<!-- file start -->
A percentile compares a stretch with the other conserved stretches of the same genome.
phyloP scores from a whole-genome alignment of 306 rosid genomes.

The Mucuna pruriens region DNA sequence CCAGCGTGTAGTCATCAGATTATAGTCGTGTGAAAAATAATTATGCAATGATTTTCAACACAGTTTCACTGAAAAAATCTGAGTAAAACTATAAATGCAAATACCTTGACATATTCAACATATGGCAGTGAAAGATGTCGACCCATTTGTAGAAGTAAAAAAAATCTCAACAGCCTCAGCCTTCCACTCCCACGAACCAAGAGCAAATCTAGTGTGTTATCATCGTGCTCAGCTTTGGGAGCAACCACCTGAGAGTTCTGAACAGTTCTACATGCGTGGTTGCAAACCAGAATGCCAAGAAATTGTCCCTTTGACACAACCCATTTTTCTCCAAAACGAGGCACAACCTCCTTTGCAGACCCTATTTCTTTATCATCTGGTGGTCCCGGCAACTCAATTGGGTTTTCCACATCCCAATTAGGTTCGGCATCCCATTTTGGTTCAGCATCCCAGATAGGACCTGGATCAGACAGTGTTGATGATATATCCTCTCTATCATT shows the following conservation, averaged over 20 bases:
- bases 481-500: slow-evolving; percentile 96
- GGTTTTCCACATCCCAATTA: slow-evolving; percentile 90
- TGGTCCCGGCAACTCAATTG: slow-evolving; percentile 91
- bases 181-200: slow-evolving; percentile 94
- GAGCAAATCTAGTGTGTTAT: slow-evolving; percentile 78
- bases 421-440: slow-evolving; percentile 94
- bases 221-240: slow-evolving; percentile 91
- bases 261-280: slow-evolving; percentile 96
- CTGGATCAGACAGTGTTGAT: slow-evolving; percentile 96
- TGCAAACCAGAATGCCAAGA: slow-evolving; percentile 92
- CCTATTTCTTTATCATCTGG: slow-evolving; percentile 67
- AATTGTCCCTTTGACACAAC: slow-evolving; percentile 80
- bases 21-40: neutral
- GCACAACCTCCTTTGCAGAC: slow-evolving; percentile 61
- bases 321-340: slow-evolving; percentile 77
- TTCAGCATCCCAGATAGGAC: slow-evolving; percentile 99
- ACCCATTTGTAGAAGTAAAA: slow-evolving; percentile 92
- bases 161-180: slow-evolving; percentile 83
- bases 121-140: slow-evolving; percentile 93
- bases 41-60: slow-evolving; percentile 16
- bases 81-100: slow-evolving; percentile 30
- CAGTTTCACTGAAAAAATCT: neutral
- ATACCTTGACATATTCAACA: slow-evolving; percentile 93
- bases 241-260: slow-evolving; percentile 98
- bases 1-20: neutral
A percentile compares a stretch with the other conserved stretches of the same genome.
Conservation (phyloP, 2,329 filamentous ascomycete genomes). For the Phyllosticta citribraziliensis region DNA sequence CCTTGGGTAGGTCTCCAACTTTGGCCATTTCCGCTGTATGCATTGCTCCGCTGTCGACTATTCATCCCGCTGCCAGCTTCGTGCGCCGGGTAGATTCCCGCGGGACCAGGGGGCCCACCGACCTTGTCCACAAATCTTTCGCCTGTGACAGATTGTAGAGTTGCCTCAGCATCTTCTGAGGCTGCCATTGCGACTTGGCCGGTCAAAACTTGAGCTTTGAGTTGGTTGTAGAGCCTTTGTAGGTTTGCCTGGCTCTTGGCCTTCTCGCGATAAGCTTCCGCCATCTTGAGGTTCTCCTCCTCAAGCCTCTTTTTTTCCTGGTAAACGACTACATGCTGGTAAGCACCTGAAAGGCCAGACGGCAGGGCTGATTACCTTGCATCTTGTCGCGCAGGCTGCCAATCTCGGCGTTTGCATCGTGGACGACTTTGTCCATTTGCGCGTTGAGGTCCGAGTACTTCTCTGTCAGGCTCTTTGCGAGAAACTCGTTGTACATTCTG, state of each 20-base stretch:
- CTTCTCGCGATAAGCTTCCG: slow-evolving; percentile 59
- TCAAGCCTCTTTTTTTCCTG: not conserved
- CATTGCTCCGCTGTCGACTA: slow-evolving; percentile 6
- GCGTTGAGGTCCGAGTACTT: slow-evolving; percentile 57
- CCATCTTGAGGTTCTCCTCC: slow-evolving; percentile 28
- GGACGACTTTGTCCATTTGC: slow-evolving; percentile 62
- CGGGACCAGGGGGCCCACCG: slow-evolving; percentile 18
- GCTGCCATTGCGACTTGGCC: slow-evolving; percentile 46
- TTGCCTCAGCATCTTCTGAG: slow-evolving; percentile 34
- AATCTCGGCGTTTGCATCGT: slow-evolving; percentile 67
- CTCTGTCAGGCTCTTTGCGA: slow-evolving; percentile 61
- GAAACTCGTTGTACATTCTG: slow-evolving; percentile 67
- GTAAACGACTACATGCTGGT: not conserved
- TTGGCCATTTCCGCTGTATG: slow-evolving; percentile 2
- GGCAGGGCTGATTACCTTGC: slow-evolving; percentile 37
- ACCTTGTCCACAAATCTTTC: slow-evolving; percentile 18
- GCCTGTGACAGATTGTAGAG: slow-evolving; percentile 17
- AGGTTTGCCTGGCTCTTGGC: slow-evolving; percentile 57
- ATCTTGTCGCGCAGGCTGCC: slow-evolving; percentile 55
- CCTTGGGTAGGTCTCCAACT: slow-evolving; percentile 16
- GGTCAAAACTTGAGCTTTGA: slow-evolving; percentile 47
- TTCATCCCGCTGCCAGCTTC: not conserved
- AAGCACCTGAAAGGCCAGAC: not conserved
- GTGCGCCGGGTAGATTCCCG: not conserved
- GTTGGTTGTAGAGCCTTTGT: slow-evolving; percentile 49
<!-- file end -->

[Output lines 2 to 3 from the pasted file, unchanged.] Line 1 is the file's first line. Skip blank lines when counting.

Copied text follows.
phyloP scores from a whole-genome alignment of 306 rosid genomes.

The Mucuna pruriens region DNA sequence CCAGCGTGTAGTCATCAGATTATAGTCGTGTGAAAAATAATTATGCAATGATTTTCAACACAGTTTCACTGAAAAAATCTGAGTAAAACTATAAATGCAAATACCTTGACATATTCAACATATGGCAGTGAAAGATGTCGACCCATTTGTAGAAGTAAAAAAAATCTCAACAGCCTCAGCCTTCCACTCCCACGAACCAAGAGCAAATCTAGTGTGTTATCATCGTGCTCAGCTTTGGGAGCAACCACCTGAGAGTTCTGAACAGTTCTACATGCGTGGTTGCAAACCAGAATGCCAAGAAATTGTCCCTTTGACACAACCCATTTTTCTCCAAAACGAGGCACAACCTCCTTTGCAGACCCTATTTCTTTATCATCTGGTGGTCCCGGCAACTCAATTGGGTTTTCCACATCCCAATTAGGTTCGGCATCCCATTTTGGTTCAGCATCCCAGATAGGACCTGGATCAGACAGTGTTGATGATATATCCTCTCTATCATT shows the following conservation, averaged over 20 bases: